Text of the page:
National Center for
3O0V: Crystal Structure Of The Calreticulin Lectin Domain
J. Biol. Chem. (2010) 285 p.38612-38620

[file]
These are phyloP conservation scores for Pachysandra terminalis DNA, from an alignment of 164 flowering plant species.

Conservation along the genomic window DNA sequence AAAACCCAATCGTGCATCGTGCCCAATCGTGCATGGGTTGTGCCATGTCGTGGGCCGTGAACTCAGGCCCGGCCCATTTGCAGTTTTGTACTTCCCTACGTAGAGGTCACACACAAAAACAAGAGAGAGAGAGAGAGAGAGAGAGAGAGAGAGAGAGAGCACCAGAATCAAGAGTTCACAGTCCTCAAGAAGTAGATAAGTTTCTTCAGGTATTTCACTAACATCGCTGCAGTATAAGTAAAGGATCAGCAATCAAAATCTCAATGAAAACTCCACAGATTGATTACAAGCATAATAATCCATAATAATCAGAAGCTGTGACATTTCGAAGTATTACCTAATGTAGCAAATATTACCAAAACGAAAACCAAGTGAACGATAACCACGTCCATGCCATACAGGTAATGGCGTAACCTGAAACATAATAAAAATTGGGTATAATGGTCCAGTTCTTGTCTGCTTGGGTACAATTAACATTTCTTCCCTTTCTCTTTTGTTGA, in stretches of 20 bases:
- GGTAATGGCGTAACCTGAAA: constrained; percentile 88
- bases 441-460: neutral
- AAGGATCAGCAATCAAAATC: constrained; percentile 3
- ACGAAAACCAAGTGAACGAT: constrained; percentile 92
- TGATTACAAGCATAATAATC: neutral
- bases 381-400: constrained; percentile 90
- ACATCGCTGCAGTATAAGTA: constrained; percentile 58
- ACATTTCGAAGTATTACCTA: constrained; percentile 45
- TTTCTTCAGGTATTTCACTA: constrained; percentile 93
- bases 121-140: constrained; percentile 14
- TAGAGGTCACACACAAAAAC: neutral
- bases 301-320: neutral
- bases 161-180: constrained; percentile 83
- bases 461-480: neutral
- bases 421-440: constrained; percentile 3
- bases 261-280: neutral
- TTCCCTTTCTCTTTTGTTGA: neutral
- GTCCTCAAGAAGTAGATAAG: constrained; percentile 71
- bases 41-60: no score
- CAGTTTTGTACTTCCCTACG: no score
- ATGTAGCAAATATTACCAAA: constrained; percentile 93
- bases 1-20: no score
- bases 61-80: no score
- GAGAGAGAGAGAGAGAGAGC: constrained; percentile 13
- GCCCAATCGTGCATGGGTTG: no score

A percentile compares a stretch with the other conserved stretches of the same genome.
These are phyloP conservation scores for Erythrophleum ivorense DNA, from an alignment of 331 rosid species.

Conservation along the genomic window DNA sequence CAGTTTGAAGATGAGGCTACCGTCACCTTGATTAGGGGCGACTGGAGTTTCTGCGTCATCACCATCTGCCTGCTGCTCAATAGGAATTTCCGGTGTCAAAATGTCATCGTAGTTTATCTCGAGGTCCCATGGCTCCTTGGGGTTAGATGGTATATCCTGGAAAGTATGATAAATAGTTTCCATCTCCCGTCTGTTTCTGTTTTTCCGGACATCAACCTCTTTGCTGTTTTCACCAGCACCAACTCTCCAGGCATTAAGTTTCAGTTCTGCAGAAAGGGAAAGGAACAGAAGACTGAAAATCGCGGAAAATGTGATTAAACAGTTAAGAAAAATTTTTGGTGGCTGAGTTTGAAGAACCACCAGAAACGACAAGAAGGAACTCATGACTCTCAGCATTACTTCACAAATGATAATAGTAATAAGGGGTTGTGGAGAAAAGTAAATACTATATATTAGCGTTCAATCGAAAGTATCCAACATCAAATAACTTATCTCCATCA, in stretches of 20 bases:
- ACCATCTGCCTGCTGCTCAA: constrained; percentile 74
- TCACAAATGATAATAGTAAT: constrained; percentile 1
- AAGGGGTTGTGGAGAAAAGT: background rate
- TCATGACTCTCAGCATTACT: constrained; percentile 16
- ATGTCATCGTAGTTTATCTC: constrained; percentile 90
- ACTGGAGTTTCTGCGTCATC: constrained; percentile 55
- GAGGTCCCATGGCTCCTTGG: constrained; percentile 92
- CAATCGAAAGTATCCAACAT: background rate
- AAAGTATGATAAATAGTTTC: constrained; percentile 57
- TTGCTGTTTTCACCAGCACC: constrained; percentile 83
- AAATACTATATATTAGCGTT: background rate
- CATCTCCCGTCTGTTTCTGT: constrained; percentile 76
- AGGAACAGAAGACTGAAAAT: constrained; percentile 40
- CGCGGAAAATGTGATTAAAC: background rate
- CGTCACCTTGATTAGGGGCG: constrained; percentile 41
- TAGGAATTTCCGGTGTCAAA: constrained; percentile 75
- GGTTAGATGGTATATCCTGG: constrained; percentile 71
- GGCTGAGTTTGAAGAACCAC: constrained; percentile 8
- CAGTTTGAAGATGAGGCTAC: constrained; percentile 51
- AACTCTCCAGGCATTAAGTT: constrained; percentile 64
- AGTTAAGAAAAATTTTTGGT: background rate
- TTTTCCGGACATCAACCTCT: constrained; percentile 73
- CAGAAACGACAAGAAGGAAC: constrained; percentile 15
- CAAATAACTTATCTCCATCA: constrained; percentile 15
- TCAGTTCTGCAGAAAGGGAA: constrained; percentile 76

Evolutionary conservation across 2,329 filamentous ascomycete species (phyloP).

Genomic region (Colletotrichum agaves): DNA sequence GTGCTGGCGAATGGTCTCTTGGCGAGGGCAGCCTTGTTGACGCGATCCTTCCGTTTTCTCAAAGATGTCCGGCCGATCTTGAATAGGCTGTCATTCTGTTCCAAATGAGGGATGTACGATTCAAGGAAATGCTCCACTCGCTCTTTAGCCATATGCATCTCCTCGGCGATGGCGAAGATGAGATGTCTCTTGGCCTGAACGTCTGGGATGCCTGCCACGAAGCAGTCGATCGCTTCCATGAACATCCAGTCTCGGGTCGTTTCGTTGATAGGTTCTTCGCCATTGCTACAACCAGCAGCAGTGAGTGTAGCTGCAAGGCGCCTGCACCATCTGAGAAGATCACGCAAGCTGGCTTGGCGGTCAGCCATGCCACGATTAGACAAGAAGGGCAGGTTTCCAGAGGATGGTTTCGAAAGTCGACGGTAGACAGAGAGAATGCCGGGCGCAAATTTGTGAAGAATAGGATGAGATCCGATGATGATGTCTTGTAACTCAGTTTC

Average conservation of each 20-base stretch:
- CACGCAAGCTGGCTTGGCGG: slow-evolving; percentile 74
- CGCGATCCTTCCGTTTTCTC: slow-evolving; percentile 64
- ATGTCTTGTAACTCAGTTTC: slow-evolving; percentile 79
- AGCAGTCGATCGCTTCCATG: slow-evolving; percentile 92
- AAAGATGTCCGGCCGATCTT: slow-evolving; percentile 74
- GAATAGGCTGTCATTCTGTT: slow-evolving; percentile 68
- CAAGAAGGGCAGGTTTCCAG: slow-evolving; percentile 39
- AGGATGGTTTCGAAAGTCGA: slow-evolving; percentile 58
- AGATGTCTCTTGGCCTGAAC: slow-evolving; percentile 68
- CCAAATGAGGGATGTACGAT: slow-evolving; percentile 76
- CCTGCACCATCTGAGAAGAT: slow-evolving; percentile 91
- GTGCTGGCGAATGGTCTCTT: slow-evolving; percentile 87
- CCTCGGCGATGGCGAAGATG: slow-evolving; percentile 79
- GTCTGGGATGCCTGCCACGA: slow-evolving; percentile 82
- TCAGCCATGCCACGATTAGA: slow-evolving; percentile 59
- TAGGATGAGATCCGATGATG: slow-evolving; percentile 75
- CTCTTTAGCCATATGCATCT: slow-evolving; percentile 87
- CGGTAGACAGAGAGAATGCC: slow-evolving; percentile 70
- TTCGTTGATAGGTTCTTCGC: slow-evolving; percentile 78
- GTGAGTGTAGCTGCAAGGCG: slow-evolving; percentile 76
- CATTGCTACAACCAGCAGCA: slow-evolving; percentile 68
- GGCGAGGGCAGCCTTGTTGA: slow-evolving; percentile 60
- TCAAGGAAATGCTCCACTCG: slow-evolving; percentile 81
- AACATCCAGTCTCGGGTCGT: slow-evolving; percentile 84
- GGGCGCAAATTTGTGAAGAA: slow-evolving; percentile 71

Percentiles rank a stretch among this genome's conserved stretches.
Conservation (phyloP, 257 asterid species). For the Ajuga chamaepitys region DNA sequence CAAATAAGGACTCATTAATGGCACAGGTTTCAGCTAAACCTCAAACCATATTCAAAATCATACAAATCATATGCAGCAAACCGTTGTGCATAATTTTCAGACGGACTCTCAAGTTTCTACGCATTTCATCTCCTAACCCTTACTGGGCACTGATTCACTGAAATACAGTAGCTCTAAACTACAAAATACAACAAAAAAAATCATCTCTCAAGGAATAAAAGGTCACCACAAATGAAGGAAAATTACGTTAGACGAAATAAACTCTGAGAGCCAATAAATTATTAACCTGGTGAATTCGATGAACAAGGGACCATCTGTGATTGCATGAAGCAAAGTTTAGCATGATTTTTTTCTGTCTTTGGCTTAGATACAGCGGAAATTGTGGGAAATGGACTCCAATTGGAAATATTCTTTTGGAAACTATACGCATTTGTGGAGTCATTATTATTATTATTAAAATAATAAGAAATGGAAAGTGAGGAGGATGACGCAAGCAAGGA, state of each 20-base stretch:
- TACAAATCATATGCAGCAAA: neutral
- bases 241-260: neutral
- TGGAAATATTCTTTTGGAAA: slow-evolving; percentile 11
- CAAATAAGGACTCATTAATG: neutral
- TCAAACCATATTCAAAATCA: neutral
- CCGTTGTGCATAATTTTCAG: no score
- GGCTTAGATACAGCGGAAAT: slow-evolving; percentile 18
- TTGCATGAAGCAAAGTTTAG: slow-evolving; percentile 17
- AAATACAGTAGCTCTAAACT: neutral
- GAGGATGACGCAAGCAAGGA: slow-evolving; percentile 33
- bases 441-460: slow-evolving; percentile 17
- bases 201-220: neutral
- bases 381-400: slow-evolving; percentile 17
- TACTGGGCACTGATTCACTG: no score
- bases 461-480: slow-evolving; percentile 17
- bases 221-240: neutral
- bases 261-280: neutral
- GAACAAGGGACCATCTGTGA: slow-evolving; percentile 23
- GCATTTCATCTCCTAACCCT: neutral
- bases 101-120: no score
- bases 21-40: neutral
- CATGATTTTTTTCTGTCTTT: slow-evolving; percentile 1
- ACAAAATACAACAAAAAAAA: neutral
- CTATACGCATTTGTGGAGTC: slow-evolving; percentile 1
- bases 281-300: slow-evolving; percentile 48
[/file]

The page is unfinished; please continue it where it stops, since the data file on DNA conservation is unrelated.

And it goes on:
The calnexin cycle is a process by which glycosylated proteins are subjected to folding cycles in the endoplasmic reticulum lumen via binding to the membrane protein calnexin (CNX) or to its soluble homolog calreticulin (CRT). CNX and CRT specifically recognize monoglucosylated Glc(1)Man(9)GlcNAc(2) glycans, but the structural determinants underlying this specificity are unknown. Here, we report a 1.95-A crystal structure of the CRT lectin domain in complex with the tetrasaccharide alpha-Glc-(1-->3)-alpha-Man-(1-->2)-alpha-Man-(1-->2)-Man. The tetrasaccharide binds to a long channel on CRT formed by a concave beta-sheet. All four sugar moieties are engaged in the protein binding via an extensive network of hydrogen bonds and hydrophobic contacts. The structure explains the requirement for glucose at the nonreducing end of the carbohydrate; the oxygen O(2) of glucose perfectly fits to a pocket formed by CRT side chains while forming direct hydrogen bonds with the carbonyl of Gly(124) and the side chain of Lys(111). The structure also explains a requirement for the Cys(105)-Cys(137) disulfide bond in CRT/CNX for efficient carbohydrate binding. The Cys(105)-Cys(137) disulfide bond is involved in intimate contacts with the third and fourth sugar moieties of the Glc(1)Man(3) tetrasaccharide. Finally, the structure rationalizes previous mutagenesis of CRT and lays a structural groundwork for future studies of the role of CNX/CRT in diverse biological pathways.